Boarding round is the largest thing out of the penitentiary. I have as good as there is around, and I must say that I never lived so well in my life as I have here, all sorts of every thing & so much of it. I find one trouble that is sitting, eating, & cooking all in the same room, but am getting used to that so I don’t notice it except when they have babies to cry while their mother is cooking, if they were not so dirty I would try to comfort them a little my self but as it is I let them cry.
The Scotch have a regular oldfashioned bluestocking Presbyterian Church a little way from my <adec> academy in which primitive religion is shown in some of its beauties; service commences at 11 o’clock, about ten they begin to assemble, they come in crowds, families & tribes, by ones’ tens’ & forties,’ after discussing the marriages & deaths of the week past, the prospects of the weather for the week to come, each one meantime informing his neighbor that it is a fine day, they go in to hear words of burning, soul-stirring eloquence for an hour & a half; the complacency with which the Fathers in Israel sleep through the sermon is very refreshing & the regularity with which they wake for the singing & prayers is marvelous: all stand during the prayer, & sit during the singing; they have no choir or instrument, the Deacons saying they will “ha’ na’ sooch thing en Gods hus.” The singing is conducted or led by an old cracked voice brother who makes terrible noises which all follow as closely as they can & for this interesting performance he is paid $60. per year: there is one old man just like Mr. Storms, who takes his snuff as regularly as he wakes up, & spills about half of it over his coat collar, making it snuff-colored, a very fashionable color just now.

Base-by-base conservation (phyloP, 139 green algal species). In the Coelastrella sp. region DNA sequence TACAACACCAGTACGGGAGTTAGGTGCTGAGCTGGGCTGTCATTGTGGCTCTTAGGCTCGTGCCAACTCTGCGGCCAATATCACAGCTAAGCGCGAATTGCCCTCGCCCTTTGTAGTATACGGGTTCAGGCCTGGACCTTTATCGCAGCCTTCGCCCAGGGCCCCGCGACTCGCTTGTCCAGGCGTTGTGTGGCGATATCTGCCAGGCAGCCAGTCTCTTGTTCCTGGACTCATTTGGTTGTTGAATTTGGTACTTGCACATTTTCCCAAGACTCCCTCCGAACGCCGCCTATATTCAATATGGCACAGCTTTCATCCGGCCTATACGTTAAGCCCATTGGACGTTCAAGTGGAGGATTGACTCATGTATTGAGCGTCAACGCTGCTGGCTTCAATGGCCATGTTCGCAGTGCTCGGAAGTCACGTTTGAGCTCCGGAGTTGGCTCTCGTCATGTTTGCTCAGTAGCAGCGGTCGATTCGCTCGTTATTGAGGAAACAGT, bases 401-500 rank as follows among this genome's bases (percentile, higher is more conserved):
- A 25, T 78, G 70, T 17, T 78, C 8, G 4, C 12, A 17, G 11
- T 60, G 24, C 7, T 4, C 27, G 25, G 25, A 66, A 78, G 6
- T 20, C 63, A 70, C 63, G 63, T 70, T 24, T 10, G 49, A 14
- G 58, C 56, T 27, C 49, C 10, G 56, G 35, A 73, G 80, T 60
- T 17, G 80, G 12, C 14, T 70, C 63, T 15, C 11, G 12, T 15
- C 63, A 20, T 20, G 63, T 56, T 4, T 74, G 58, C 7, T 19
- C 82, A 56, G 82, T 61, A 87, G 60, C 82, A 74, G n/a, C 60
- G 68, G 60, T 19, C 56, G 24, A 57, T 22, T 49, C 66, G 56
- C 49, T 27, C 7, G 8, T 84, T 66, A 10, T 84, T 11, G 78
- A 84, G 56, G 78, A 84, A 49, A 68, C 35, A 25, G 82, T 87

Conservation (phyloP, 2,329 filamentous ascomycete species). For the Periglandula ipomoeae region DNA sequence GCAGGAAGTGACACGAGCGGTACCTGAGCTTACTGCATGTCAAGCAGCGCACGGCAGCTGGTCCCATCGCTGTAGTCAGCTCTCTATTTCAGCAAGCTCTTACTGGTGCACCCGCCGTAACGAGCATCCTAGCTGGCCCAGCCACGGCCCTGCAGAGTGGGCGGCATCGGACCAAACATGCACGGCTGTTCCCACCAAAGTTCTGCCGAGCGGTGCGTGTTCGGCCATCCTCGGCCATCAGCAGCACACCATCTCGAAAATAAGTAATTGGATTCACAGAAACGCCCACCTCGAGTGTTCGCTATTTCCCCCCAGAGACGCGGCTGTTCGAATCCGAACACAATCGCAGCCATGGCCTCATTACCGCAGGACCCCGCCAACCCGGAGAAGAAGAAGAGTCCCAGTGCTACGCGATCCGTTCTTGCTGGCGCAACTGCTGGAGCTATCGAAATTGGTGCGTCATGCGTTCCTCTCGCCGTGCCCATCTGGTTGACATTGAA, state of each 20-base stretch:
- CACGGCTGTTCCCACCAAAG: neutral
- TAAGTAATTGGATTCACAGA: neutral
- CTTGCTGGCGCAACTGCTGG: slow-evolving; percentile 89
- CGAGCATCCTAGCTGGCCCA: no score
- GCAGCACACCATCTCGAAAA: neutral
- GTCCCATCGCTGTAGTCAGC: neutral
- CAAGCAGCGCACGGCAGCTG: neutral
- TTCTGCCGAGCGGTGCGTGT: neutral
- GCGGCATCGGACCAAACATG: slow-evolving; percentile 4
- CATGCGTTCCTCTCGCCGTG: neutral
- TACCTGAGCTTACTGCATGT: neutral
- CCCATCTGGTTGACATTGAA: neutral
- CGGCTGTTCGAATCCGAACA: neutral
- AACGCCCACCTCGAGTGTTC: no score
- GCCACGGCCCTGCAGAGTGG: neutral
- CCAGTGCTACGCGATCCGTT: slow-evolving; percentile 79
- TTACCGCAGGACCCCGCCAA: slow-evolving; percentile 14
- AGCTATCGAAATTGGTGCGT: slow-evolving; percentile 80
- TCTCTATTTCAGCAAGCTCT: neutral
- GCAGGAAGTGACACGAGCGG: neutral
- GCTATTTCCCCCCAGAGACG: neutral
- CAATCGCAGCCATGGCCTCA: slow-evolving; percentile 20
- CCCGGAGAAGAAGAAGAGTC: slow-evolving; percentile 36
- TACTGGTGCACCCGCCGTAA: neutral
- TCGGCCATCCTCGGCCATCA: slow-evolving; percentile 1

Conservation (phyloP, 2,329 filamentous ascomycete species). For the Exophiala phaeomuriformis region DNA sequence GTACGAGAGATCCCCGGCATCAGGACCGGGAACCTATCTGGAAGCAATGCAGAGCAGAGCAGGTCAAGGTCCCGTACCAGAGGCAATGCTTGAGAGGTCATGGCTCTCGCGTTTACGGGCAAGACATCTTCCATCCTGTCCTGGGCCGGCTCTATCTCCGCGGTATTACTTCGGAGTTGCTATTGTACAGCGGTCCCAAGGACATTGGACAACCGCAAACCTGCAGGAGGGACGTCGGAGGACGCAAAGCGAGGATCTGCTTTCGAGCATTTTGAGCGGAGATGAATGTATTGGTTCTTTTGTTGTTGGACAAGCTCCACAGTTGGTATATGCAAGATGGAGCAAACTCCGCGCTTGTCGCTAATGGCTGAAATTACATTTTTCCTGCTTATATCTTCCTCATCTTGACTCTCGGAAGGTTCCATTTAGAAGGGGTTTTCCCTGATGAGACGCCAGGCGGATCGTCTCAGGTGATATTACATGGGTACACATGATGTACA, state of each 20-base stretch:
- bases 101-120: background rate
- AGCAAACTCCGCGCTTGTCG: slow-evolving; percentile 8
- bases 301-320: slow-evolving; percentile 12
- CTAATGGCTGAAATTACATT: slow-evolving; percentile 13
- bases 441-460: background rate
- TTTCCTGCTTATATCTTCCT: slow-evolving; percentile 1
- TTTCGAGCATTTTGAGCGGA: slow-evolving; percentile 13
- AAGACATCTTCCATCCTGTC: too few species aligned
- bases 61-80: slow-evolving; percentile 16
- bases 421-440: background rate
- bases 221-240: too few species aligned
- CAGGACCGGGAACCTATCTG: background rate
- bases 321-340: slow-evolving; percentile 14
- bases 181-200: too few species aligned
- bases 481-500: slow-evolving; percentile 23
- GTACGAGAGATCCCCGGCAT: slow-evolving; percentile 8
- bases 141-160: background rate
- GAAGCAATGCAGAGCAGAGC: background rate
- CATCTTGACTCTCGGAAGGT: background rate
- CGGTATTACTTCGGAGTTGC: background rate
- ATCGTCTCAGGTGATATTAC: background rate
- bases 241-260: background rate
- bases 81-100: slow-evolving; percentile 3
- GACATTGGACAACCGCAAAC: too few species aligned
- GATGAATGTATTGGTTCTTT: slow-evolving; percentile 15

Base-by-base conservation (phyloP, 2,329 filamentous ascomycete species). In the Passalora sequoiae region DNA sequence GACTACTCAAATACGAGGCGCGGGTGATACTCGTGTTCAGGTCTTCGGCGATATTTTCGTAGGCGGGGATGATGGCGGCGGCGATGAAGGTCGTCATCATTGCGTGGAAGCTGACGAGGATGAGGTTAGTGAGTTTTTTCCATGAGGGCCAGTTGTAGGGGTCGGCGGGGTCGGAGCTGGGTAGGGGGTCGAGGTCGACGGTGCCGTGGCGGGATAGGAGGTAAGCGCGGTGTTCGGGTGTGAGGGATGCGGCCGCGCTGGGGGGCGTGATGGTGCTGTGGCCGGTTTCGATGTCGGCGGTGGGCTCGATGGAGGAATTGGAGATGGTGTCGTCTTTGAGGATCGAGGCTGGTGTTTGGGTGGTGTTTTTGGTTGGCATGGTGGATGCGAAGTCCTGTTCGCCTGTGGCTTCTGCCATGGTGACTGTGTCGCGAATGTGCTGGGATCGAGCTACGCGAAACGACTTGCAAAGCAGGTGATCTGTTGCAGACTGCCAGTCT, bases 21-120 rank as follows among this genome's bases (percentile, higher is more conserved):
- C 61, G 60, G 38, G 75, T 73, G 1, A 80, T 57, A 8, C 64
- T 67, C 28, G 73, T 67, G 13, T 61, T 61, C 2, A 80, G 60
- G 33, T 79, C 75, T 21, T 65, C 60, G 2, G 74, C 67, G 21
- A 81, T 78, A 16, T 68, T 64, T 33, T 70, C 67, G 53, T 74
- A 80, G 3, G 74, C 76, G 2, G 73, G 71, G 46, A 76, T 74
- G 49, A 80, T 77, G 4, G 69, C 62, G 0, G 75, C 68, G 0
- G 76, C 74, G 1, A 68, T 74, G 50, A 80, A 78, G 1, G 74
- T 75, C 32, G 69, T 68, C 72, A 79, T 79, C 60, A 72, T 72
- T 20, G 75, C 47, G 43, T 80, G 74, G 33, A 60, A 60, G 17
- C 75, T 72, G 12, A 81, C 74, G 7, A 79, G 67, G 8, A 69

I went to a scotch party N.Y. [New York] night & was very much amused, pleased & instructed. Some of the older girls who don’t go to school & “went for me” & tried to steal my heart I judged from their actions, but I had seen such before & if any one <was in the least> had any advantage I guess it was,
Yr [Your] aff [affectionate] son J Grant [John Cowles Grant]
Box 300 Roscoe